One of the down sides of doing the 365 day challenge is knowing just how fast the year is going past. Soon it will be fall and I will be out seeking aspen photos. The upside to have a whole year of your best photos packed away in weekly folders is you know where to begin to look for last year's aspen pictures and therefore know when to plan this year's photo treks.
And in my third year, or is it fourth, I am able to make comparisons between the years. The big one this year has been rain. That is reflected even in the photo below of my butterfly bath. It was so dry last summer I did not even think of doing one. Living off a well in a drought you begin to conserve water. I wish Los Angeles, Las Vegas, and Phoenix would think like that. But this some the rain water has kept the butterfly and bee bath full on most days. And I have been rewarded with a plethora of bees and butterflies and flowers like the Borage blossom floating among the marbles the insects rest upon to drink.
Another boon from the rains have been the fields and the water flowers. Last year the owner of the field behind me did not graze his horses there because it was too overgrazed from the year before and he would have had to haul water for them. This year the stream is running and the grasses and wild flowers are lush.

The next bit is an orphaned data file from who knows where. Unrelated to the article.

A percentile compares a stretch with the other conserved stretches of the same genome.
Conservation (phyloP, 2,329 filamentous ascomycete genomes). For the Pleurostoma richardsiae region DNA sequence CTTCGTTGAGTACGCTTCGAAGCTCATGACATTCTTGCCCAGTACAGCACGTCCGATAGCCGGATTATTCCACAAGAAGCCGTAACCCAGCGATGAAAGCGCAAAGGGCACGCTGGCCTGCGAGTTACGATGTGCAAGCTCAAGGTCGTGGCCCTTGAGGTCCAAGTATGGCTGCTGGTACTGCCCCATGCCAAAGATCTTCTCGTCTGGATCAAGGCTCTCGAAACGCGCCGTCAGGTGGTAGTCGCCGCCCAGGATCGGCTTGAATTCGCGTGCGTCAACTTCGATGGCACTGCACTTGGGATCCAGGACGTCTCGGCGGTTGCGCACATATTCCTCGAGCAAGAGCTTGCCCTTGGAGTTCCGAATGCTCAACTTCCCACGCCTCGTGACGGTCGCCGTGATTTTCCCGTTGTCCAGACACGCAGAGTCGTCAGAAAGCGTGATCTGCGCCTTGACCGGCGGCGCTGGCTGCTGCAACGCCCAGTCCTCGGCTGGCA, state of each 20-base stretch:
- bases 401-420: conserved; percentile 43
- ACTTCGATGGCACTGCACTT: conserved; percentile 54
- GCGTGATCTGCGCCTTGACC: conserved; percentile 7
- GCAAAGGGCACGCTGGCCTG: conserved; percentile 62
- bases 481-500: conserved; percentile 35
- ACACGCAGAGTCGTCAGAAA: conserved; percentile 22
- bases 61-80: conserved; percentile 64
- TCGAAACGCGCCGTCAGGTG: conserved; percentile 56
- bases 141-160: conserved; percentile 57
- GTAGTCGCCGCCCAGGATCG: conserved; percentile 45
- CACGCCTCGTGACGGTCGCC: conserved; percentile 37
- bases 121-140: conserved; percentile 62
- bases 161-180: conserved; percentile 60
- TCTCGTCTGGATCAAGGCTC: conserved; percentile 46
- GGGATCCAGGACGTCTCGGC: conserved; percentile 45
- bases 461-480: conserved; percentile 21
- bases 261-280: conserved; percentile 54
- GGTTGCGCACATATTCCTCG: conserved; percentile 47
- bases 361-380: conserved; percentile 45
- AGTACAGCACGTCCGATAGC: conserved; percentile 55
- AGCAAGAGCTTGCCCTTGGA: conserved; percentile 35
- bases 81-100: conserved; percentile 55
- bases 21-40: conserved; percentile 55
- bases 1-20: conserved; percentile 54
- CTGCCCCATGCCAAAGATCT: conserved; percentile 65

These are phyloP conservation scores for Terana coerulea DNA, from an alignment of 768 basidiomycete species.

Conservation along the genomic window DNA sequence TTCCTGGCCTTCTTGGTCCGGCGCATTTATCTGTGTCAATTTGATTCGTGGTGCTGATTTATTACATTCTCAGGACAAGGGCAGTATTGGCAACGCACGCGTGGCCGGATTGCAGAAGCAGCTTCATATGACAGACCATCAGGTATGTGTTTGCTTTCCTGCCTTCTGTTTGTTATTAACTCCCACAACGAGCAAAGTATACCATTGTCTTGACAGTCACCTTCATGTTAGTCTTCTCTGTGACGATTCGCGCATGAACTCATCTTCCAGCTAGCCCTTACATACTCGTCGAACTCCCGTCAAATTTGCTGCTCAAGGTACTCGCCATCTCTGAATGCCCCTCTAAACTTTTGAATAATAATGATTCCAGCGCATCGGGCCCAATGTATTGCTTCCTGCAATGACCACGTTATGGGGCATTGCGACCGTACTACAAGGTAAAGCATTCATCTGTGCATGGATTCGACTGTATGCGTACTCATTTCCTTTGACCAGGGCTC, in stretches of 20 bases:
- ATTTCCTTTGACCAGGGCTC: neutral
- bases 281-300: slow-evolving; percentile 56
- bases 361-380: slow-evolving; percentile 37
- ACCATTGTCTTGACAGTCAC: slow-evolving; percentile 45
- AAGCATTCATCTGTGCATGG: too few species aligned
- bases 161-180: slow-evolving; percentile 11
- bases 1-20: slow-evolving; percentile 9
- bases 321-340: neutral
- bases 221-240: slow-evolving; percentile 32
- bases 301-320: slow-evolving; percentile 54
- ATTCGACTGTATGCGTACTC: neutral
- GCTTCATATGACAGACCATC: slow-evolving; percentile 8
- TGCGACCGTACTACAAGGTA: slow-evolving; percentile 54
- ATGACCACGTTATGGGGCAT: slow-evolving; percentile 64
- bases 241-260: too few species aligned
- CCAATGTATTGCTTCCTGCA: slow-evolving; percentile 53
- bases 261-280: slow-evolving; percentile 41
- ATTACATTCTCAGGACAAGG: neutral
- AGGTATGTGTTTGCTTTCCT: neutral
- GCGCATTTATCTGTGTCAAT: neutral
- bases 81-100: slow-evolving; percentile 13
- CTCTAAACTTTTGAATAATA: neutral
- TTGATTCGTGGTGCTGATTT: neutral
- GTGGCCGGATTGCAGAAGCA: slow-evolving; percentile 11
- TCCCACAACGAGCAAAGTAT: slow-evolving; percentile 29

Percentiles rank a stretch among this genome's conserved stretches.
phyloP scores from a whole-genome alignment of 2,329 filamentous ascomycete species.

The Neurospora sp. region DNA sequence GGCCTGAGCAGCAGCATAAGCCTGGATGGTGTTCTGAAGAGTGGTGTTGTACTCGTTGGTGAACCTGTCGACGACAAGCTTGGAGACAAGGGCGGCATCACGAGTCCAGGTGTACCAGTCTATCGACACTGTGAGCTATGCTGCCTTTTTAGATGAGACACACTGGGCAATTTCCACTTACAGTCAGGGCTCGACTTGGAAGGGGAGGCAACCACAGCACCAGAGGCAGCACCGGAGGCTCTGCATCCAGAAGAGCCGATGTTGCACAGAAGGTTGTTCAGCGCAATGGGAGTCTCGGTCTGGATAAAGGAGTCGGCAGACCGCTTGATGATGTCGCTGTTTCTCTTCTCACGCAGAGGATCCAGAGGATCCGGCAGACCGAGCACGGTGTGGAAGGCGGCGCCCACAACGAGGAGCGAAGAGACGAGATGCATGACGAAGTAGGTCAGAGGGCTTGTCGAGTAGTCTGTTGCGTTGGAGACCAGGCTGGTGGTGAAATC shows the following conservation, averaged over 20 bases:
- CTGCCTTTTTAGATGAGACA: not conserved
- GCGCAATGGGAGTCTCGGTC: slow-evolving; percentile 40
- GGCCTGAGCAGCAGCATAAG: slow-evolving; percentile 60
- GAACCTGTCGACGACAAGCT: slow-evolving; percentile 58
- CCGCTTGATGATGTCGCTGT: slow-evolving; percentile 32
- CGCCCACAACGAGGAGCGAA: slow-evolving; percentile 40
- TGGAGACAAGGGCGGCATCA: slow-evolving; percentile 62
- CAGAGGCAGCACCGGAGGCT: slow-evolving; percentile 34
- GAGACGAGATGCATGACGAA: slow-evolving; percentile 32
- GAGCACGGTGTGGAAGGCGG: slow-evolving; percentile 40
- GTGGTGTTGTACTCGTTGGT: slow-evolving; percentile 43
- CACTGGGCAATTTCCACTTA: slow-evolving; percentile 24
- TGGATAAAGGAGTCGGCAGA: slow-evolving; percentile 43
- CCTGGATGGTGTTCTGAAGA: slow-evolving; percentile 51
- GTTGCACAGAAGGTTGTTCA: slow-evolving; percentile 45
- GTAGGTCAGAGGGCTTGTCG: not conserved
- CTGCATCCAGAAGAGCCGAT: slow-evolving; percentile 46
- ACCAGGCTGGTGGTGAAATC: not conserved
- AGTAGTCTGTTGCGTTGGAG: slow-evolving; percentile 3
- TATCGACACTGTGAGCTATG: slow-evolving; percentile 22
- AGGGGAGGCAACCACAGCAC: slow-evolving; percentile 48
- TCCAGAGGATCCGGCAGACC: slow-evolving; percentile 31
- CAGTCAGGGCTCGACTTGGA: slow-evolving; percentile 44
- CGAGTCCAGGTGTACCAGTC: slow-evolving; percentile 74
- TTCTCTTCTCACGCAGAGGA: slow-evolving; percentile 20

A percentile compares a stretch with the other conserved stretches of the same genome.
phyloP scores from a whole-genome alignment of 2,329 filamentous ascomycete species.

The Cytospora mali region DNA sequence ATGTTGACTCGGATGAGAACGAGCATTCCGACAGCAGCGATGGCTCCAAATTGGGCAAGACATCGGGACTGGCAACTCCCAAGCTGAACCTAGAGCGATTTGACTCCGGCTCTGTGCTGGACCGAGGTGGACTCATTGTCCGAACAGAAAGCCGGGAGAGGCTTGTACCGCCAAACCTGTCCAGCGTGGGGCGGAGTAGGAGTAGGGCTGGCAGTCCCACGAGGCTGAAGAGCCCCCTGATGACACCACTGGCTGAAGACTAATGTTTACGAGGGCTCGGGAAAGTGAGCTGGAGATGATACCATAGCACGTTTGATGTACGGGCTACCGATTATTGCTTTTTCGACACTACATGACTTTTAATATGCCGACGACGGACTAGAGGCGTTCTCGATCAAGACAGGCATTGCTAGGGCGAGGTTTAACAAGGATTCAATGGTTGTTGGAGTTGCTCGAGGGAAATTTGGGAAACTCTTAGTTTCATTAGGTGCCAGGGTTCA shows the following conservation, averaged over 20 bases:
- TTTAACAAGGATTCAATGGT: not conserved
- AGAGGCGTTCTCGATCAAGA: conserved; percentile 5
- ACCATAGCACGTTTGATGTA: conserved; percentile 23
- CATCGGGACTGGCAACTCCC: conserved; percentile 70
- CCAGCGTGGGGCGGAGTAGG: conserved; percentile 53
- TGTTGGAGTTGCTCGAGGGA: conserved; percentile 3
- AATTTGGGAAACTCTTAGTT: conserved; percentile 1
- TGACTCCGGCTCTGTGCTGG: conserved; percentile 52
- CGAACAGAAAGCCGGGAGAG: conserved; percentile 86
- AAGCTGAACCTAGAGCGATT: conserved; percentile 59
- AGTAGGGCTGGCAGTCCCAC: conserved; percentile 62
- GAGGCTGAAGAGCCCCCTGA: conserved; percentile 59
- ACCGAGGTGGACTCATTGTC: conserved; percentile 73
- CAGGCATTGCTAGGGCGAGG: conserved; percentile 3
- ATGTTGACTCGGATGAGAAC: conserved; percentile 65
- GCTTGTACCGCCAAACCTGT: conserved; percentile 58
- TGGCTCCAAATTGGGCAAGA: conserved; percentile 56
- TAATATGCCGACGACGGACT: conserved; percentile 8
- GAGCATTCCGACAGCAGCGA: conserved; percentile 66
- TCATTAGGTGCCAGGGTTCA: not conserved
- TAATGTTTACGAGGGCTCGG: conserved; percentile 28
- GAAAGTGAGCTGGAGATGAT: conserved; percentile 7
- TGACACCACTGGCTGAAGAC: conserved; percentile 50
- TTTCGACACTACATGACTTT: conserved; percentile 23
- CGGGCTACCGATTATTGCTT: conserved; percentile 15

Love taking photos of the hoofed lawn ornaments behind my house. And next week I believe you will get one or two more photographs because a new variety of wild flower has sprung up and the field is a riot of lilac and lavender colors. The dappled grey looks particularly wonderful amid them.
I did photograph other things this week. I was into still life compositions again. Not ones I arranged, other than picking my angles, but those I found around like the butterfly and bee bath above or the glass vase of pears below. Or the drum in the closing photo.
It had been a dry week and so I dug back to the week before to rework the photo below of the two inch rain we had. Seems to have worked because it is raining even this morning as I compose this blog.
I often paint water into my desert mixed media compositions for the same reason. It is like calling up a return to a wetter time.
The drum below is a tourist thing. An object of art as opposed to the spirit. Most drums were painted with symbols which when the drum was beaten were to invoke the spirits portrayed and call up the rain or the buffalo or the harvest. We have only the ruins left by the Anasazi to prove it did not always work. But it must have worked enough to establish a belief system around it.